Sunday, 26 January 2014

'cornish' pasty

You really can't beat a proper Cornish pasty. Sometimes it's the only thing that'll do. In the last few years pasties have become an important feature of my culinary life. You see, I married a Cornish man. He is born and bred in Cornwall from a long line of proper Cornish folk. Pasties are so important to his family that the very first thing his Dad asked when we told him we were getting married was "how many pasties do you want me to bring for the wedding reception?" No Cornish party is complete without a pasty it seems.

But lets get this out of the way  before we go any further - I know what I've made here can't  truly be called a Cornish Pasty. It was made in Bangkok not in Cornwall and it didn't use Cornish ingredients but my argument is that as it was given a ceremonial blessing from my husband we can call it Cornish. He also supervised the pasty making to ensure I adhered to the official standards (side crimping, NO CARROTS, egg glaze, correct meat and appropriate ingredient ratios).

My recipe is based on the one from the Cornish Pasty Association but with the substitution of butter for the margarine (I refuse to use that stuff) and lard for the white shortening. I couldn't find lard here in Bangkok so had to render my own from so pork fat I bought at the butchers. You can check out the original Cornish Pasty Association recipe here

Ingredients (enough for 4 proper sized pasties)

500g strong bread flour (you need to use a stronger flour so that you get the more pliable consistency you need)
120g lard
25g unsalted butter
5g salt
175g cold water

450g good quality beef eg. skirt
700g potato (ideally a waxy kind) or 450g potato and 250g swede (I don't like swede very much so we didn't use it)
200g onion
Salt & pepper to taste( 2/1 ratio)
Clotted cream or butter (optional) 

  1. Place the flour in a large bowl, then chop the butter and lard into the flour and mix with your fingertips until the mixture resembles breadcrumbs. 
  2. Add the water and mix/knead until the dough comes away from the edges of the bowl and becomes elastic. This will take a little longer than it does with regular pastry as your trying to build up the strength that is needed to hold everything in.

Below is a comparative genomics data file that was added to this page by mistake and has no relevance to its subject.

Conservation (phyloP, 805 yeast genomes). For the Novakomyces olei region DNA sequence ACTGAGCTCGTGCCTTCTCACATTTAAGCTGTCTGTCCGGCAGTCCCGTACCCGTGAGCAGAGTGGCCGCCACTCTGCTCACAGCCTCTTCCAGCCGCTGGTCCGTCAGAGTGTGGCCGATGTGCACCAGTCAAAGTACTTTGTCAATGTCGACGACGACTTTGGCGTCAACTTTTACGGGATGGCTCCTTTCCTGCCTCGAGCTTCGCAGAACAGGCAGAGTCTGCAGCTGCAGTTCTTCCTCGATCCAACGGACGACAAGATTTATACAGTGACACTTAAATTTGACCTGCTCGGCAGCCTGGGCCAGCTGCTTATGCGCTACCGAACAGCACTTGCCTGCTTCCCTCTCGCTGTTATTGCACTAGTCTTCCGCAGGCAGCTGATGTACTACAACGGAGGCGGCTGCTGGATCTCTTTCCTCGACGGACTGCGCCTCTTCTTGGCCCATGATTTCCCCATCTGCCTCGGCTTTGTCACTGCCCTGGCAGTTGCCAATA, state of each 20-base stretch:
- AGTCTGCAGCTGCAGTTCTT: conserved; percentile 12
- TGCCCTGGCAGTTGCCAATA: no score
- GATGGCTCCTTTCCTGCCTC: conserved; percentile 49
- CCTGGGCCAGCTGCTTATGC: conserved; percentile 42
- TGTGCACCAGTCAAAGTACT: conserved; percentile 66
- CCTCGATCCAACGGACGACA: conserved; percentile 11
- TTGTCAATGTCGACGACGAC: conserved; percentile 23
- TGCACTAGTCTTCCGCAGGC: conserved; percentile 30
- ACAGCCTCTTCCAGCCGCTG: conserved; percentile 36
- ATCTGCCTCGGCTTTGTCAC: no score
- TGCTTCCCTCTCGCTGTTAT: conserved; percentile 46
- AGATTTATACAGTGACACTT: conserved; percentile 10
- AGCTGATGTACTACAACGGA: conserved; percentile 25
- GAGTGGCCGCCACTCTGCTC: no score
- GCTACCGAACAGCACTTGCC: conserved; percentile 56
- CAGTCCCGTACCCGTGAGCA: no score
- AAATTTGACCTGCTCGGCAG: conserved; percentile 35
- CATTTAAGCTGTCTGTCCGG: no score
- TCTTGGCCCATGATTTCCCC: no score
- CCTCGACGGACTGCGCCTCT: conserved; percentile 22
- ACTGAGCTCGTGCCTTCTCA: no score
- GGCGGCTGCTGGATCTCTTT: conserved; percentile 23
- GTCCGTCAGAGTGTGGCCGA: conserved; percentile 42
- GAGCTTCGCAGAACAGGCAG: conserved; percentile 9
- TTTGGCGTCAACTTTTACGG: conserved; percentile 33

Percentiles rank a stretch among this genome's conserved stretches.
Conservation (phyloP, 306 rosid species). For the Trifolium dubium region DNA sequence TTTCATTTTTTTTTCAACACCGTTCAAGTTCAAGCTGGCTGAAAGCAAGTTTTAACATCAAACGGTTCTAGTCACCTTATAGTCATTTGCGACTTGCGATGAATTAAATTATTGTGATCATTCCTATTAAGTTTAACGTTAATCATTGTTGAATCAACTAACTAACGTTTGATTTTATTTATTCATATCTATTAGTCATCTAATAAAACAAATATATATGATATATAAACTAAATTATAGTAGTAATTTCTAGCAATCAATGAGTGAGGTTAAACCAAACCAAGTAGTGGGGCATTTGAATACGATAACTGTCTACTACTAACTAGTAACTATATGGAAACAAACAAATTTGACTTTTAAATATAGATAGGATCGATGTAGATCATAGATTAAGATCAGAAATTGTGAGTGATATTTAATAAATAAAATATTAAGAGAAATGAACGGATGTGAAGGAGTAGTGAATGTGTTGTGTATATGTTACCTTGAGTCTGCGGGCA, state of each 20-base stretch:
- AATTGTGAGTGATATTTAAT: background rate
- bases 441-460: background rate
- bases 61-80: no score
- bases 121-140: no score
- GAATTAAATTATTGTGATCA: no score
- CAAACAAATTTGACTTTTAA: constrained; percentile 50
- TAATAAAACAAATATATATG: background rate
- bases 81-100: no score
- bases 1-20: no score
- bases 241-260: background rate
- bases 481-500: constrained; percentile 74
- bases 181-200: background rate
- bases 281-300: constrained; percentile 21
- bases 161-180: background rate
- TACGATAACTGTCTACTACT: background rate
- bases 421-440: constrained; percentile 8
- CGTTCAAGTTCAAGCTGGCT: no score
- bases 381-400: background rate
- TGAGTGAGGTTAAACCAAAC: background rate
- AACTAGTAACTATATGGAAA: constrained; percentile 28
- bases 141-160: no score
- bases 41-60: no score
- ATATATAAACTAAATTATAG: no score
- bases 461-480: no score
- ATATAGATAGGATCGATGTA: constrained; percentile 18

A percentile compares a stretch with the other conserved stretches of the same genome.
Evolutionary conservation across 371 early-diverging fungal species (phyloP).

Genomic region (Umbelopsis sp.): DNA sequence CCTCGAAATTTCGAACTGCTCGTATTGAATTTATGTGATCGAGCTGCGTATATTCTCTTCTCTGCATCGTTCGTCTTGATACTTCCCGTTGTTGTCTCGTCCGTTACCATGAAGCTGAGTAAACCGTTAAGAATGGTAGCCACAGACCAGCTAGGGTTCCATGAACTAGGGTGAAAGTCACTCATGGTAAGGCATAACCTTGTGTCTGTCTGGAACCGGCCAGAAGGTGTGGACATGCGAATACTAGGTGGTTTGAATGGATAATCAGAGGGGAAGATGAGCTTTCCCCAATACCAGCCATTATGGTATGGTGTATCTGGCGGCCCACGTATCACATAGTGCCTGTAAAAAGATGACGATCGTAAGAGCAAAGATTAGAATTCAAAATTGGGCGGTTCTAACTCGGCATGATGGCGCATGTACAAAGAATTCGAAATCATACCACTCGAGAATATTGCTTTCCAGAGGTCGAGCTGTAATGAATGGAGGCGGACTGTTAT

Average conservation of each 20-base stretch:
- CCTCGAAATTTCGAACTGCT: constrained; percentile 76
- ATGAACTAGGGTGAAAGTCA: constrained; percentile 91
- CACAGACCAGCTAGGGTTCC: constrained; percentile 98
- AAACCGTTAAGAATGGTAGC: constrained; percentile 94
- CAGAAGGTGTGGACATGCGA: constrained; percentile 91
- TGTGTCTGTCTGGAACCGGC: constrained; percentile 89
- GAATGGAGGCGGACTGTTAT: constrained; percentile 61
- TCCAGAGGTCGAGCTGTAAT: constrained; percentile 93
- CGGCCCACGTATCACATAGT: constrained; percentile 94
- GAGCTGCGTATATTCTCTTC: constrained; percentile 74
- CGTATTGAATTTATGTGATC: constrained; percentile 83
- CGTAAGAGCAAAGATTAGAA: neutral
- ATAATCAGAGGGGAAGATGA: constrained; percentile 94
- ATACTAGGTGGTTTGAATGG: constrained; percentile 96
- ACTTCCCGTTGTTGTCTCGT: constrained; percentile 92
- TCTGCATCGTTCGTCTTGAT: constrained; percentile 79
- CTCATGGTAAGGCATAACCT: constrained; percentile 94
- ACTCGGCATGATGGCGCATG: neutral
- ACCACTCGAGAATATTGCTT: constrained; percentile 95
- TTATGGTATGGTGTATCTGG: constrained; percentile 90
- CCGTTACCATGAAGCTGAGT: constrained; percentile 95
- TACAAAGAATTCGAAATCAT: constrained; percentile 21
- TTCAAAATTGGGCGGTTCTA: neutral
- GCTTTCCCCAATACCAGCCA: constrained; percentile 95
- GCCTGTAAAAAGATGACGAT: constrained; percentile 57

3. Wrap the dough ball in cling film then leave to rest in the fridge for at least 3 hours or overnight. 
  4. When you're ready to assemble the pasties, preheat your oven (Gas 6, Fan 165C, Electric 210C)
  5. Next finely chop and slice the potato, onion and beef, season very generously with salt and pepper and mix everything together in a large bowl.
  6. Quarter your pasty dough and roll out into circles about 2-3mm thickness. You're aiming for about the size of a dinner plate.                                                                                                                                              
  7. Place a quarter of the meat and potato mixture slightly off-centre in the circle. Add an extra little dollop of butter or clotted cream if you wish then fold over the pastry so that everything is sealed in and you have a semi-circular shape.  

  8. Next is the crimping to make sure everything stays sealed while cooking. This is probably the most tricky part of making the pasty. I've tried to include step-by-step photos below but you'll mostly need to feel your way with it. Sorry. There are some useful videos on the internet if you want some more guidance. Paul Hollywood's demonstration is straight forward and easy to follow and starts around 3:25.

    Not bad for a Polish girl!
  9. Place each crimped pasty on a baking sheet covered in parchment paper. Make a couple of small holes in the top of each pasty, glaze with beaten egg or milk then bake for around 40mins to an hour until it is golden brown all over. 
  10. Try to resist eating them straight from the oven. Pasties are really at their best when they're just warm. A pasty is a meal in itself so don't feel the need to serve it with any accompaniments. Just enjoy!

1 comment:

  1. never question the power of a Cornish pasty!!!!!! 'tis a thing of beauty!


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